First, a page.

What a wonderful and timeless hymn, O God, our Help in Ages Past, our Hope for Years to Come!  To gain a full understanding of this hymn requires looking into the life of Isaac Watts—born in SouthamptonEngland in 1674.  Growing up in a deeply religious household, Watts was rebellious, like many young people, in refusing to accept the teachings and practice of the established church—the Church of England.  Watts was a smart young man proficient at a young age in Latin and Greek and Hebrew.  From an early age he showed great aptitude for poetry and musical verse—writing over 600 hymns during his life—many in our Presbyterian Hymnal.

Many family and friends assumed Isaac Watts would advance in his studies to be ordained in the Church of England.  Still rebellious and a  Nonconformist, Watts was seen in the church to be a great agent for change.  Instead of going to Oxford or Cambridge Watts went to a progressive university at Stoke Newington.  He was ordained in 1702—not a lot of history I could find about his ministry.  He had health issues living most of his life in Hertfordshire, England, where he died at the age of 74.

I found it interesting that Watts was been labeled both an evangelical and progressive.  He was a die-hard nonconformist who embraced the traditions of the past with his eyes focused on the future.  O God our help in ages past, our hope for years to come – this is a  hymn based on the words of today’s Psalm 90 that helps connect the realities of past experiences with a sense of God’s majestic reign eternally.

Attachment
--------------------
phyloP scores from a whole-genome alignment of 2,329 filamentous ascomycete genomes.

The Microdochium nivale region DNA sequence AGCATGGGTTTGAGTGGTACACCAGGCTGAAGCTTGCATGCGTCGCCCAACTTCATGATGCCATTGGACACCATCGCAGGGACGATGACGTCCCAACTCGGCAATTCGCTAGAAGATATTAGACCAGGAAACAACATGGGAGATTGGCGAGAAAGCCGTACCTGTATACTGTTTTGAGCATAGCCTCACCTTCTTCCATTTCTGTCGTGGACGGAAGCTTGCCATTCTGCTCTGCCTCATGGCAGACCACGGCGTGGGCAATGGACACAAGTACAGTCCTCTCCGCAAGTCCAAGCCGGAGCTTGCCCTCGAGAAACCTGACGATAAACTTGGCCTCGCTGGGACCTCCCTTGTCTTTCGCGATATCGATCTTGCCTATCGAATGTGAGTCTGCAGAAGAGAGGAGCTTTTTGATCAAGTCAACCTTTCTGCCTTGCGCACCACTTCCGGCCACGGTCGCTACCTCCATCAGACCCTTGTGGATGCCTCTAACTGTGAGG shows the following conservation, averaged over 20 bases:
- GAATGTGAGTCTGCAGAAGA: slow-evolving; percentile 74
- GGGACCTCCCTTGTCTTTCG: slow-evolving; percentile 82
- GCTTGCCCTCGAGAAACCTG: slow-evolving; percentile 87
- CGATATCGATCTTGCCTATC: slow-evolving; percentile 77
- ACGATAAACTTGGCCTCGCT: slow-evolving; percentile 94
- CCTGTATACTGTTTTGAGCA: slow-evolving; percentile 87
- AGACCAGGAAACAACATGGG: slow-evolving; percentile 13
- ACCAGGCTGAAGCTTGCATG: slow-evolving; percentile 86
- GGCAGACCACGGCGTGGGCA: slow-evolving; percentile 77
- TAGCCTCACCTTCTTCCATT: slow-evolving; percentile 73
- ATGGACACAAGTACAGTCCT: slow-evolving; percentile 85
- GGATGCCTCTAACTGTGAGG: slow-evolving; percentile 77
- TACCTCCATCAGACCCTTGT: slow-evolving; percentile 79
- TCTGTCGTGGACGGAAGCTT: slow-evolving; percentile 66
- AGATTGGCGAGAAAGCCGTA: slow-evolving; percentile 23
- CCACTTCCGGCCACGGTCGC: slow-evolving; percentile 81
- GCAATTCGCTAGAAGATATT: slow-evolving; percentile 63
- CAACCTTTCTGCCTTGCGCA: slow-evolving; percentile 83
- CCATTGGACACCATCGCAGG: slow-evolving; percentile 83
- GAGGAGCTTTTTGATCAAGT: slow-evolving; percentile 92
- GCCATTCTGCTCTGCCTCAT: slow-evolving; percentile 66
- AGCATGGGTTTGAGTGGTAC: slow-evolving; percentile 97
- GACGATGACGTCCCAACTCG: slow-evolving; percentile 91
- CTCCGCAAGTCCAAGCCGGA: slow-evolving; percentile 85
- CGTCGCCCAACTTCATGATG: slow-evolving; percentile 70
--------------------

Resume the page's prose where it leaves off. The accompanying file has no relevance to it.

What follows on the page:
Watt’s message in this hymn is simple and clear:  God of the past is also the God of the future.  God is the God of hope.  God is the God of all eternity.

II.   Ages Past /  Looking Back

Taking a few moments to look at our current context grounded in our rich history as a church on the corner of Warren and Millard Streets:  As Luke says in our morning gospel the “Spirit of the Lord has truly been a blessing upon us anointing us in worship and fellowship to serve the poor and captives and blind and hungry and the oppressed — proclaiming this and every year of our Lord’s favor.”

We are truly blessed as a church.  As we declare in what has become my favorite Call to Worship:  “How Wonderful is Your creation, O God, how blessed the passing of years.”  We are eternally grateful to God who has breathed into us life and hope.

Think for a moment about those who have gone before us.  Teachers and preachers and parents and grandparents friends near and dear to us who have worshipped in this place – in these pews – along side us.  I wouldn’t be here without some great mentors over the years  – truly some of you I am proud and blessed to call both friend and mentor.   Today is a good day to take time to reflect on those who have influenced us, helping us to set goals, helping to guide and mold us into who we are today.


We give thanks to God for these saints who from “ages past” have made it possible to be in this place at this time in worshipping God—our strength and our hope.   


Specifically, there are more ministries and programs and ways God has touched us that exceeds the time allotted for one sermon.  So I need to share with you just a couple of broad sweeping examples. 

We are a church with a strong missional compass promoting stability in our community.  We enjoy our fellowship.  We love being in this beautiful church doing Christ’s worship and work. We are a church always evolving as circumstances around us change.